ISATAP can be very useful if you need to manage out from a machine with an IPv4 address to a machine with an IPv6 address. This is commonly used where DirectAccess has been deployed as all DA clients will be using IPv6. Being able to RDP to them or use the SCCM Remote Control feature from a machine inside your network is very helpful for the IT support staff – it’s as if the user was just working from their desk like usual!
One time I was configuring an ISATAP interface on a server and I got the follow error in the event log:
Unable to update the IP address on ISATAP.yourdomain.com. Update type: 1. Error Code: 0x490
I scratched my head over this for quite a while – setting up an ISATAP interface should be easy! After a while I remembered that there was a history of disabling the IPv6 components on servers via GPO. It turns out that even though the GPO had been removed, the setting to disable IPv6 had been tattooed on the servers it had once been applied to.
To check this I had a look in the following location in the registry:
The value was set to
0xFFFFFFFF (it may instead be set to
0xFF). This disables enough of the IPv6 components to prevent an ISATAP interface from being able to be created.
Simply delete the DisabledComponents key and restart the server. So long as everything else is set up correctly you will have your ISATAP interface when you next log in.
Getting your operating system deployment one step closer to being zero touch is always a good goal, so with that in mind here is how to automatically enable BitLocker during OSD using a PIN that you define in a variable at the beginning of the Task Sequence.
The first thing to do is add the
OSDBitlockerPIN variable to the collection you advertise your OSD Task Sequences too. This is very likely the All Unknown Computers collection. Right click on it and select Properties. Navigate to the Collection Variable tab and click New. The name is
OSDBitlockerPIN and you should untick “Do not display this value in the Configuration Manager console”.
Next up open your Task Sequence and add the Enable BitLocker step. This can be placed anywhere after the Setup Windows and ConfigMgr step.1 Make sure Current operating system drive is selected and then select TPM and PIN. You can then enter anything into this field as it will be overwritten by what you enter into the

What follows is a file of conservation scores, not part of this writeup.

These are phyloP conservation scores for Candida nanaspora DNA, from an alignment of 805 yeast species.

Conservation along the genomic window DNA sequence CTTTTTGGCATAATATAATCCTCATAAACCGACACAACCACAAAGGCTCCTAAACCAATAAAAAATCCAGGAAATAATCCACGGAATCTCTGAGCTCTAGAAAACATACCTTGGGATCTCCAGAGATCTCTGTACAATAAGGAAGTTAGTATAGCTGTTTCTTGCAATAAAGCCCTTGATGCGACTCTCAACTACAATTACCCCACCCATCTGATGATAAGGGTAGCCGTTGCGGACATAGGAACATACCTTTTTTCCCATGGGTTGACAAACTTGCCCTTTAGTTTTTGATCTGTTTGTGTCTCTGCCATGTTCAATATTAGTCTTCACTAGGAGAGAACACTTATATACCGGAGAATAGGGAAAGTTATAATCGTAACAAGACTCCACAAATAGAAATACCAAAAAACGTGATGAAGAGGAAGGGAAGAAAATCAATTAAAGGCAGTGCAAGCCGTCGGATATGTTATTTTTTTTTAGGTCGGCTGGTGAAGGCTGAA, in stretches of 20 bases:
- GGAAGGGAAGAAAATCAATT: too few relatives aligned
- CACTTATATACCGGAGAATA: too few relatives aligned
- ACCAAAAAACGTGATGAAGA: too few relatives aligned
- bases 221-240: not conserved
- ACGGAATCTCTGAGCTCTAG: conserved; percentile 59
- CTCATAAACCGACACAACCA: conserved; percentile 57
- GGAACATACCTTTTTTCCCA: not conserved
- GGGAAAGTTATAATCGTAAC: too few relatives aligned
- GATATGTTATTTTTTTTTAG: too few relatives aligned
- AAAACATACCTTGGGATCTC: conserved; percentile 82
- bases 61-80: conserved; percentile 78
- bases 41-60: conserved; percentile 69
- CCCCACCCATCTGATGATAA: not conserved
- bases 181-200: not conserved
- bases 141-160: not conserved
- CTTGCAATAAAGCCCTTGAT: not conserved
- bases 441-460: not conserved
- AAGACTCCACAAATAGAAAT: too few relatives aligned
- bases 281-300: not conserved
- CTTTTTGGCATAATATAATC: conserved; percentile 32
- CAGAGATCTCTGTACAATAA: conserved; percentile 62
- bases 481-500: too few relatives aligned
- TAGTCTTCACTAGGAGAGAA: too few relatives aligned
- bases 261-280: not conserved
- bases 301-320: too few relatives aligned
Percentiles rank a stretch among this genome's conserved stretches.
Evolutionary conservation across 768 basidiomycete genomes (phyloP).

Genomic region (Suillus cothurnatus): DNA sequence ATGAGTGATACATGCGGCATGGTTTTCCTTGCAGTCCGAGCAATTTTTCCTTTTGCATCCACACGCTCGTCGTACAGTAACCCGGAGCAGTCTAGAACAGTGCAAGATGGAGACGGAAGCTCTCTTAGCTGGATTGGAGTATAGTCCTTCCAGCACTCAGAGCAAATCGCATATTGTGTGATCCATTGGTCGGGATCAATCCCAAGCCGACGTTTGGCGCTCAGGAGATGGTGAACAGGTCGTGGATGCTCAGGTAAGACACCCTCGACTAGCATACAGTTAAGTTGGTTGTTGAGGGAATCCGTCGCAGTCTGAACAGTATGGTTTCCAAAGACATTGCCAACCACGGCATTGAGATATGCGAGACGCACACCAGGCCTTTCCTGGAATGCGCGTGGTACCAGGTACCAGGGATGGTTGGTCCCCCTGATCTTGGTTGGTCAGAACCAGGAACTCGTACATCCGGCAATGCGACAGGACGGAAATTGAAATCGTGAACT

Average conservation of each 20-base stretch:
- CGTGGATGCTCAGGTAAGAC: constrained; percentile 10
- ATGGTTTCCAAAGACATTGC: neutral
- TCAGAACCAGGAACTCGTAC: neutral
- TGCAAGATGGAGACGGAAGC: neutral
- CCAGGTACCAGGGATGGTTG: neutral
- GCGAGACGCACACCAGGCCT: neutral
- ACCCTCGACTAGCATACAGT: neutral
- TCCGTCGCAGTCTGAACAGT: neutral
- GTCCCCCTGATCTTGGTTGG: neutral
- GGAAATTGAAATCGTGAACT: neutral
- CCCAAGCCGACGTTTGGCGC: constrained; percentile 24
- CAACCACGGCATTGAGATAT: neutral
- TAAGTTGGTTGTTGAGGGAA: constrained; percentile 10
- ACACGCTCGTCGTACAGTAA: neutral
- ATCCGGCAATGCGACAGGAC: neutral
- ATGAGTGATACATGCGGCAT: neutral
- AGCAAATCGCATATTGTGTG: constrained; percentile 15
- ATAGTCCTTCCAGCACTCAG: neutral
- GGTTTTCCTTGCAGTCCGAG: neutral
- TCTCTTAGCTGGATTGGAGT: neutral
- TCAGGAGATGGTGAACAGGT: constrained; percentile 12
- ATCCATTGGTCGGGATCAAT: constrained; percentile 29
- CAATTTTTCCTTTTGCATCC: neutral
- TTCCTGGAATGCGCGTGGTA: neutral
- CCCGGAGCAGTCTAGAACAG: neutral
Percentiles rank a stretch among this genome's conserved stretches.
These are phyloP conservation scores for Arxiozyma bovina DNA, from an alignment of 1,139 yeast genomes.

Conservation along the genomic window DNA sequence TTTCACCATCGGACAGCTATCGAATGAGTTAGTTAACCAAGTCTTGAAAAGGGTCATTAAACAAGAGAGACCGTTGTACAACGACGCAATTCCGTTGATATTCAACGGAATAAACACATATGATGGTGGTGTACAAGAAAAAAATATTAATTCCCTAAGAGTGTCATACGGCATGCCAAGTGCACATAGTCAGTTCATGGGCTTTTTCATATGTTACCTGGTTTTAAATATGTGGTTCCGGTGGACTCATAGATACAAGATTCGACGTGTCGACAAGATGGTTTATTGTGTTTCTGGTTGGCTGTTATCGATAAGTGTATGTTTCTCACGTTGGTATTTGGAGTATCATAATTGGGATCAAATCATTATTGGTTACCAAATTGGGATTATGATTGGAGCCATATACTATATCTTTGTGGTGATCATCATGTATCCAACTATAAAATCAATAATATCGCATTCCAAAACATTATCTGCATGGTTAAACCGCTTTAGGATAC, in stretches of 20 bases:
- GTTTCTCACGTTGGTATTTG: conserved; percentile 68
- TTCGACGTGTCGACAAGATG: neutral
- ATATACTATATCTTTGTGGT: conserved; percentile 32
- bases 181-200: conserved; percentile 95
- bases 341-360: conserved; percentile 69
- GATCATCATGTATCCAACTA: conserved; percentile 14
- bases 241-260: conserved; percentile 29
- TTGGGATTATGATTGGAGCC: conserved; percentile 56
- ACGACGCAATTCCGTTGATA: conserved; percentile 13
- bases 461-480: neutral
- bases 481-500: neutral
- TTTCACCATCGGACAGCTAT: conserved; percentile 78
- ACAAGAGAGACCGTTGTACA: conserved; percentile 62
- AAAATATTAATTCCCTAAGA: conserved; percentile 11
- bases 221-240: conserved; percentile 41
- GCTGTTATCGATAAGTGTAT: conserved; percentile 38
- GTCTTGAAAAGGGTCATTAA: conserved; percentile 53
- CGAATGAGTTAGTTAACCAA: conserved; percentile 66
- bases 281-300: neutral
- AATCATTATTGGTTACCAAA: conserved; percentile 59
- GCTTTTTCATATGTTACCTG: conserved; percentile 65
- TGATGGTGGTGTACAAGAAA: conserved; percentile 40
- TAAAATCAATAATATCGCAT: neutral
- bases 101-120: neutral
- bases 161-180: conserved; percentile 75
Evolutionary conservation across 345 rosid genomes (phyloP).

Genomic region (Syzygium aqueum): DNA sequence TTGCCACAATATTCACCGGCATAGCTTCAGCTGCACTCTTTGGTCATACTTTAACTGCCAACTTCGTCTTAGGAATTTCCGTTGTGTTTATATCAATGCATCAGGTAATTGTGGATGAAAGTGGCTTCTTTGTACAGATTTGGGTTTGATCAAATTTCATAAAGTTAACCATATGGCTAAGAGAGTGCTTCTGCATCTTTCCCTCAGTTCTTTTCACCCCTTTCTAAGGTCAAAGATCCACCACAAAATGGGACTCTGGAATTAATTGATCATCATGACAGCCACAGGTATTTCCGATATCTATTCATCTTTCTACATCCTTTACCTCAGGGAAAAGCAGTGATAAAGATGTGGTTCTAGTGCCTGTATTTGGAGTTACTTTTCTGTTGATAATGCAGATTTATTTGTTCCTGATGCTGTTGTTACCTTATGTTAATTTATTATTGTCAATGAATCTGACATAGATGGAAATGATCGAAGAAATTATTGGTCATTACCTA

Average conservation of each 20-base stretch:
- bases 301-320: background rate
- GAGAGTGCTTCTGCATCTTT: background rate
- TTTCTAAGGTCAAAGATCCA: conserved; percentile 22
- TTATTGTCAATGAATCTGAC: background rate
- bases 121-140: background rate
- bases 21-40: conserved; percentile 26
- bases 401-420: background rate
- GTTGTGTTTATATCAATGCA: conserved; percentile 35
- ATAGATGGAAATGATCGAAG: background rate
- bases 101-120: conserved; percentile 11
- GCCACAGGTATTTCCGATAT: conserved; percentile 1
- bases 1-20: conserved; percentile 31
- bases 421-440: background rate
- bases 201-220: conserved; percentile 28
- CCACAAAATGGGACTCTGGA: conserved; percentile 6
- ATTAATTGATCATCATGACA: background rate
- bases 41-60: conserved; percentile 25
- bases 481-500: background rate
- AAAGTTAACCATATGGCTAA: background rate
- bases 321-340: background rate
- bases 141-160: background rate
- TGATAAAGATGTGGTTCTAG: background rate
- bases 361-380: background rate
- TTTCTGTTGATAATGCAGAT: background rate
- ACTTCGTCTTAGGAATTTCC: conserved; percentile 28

OSDBitlockerPIN variable when you start the Task Sequence.
Finally, go ahead boot your client into the WinPE environment. Select your Task Sequence and click next and you will be presented with the Edit Task Sequence Variables step. You may already use the
OSDComputerName variable in which case you will already be familiar with this! Double click on
OSDBitlockerPIN and enter the PIN you wish to use for this machine.
Click Next and the Task Sequence will run and complete. BitLocker will be enabled and the PIN will be set. Now you don’t have to configure BitLocker after the operating system has been deployed!
1I would add the Enable BitLocker step at the very end of your Task Sequence, otherwise you will have to enter the PIN each time the machine reboots after applications or updates are installed. You could suspend BitLocker before each reboot, but why go to the extra effort.
While trying to update one particular server using SCCM 2012 R2 I discovered that it was not updating, with the following error was appearing in WindowsUpdate.log and UpdatesHandler.log:
Scan failed with error = 0x80244021
In my case this issue was occurring because a proxy server was configured but no exception was in place for the WSUS / SCCM server. This meant that the server was trying to access the WSUS server through the proxy! To see what my proxy settings were I opened an elevated CMD prompt and entered the following command:
netsh winhttp show proxy
The following information was returned:
Proxy Server(s): ProxyServer.local
Bypass List :
As you can see, the bypass list is empty. In order to create an exception for the WSUS server, enter the following command:
netsh winhttp set proxy ProxyServer.local "https://WSUSServer.local" 1, 2
This sets the proxy and sets the WSUS server as an exception. Re-running
netsh winhttp show proxy will now show you the following output:
Proxy Server(s): ProxyServer.local
Bypass List : https://WSUSServer.local
As you can see the WSUS server is now part of the bypass list, meaning that attempts to access this website will not go through the proxy.
Restart the WindowsUpdate service and re-run the Windows Update scan. You should no longer see scan error 0x80244021.
1Whether you use HTTP or HTTPS for your WSUS server depends on your WSUS or SCCM configuration.
2If you need to add multiple exceptions enter the first one, followed by a comma, followed by the next one and so on.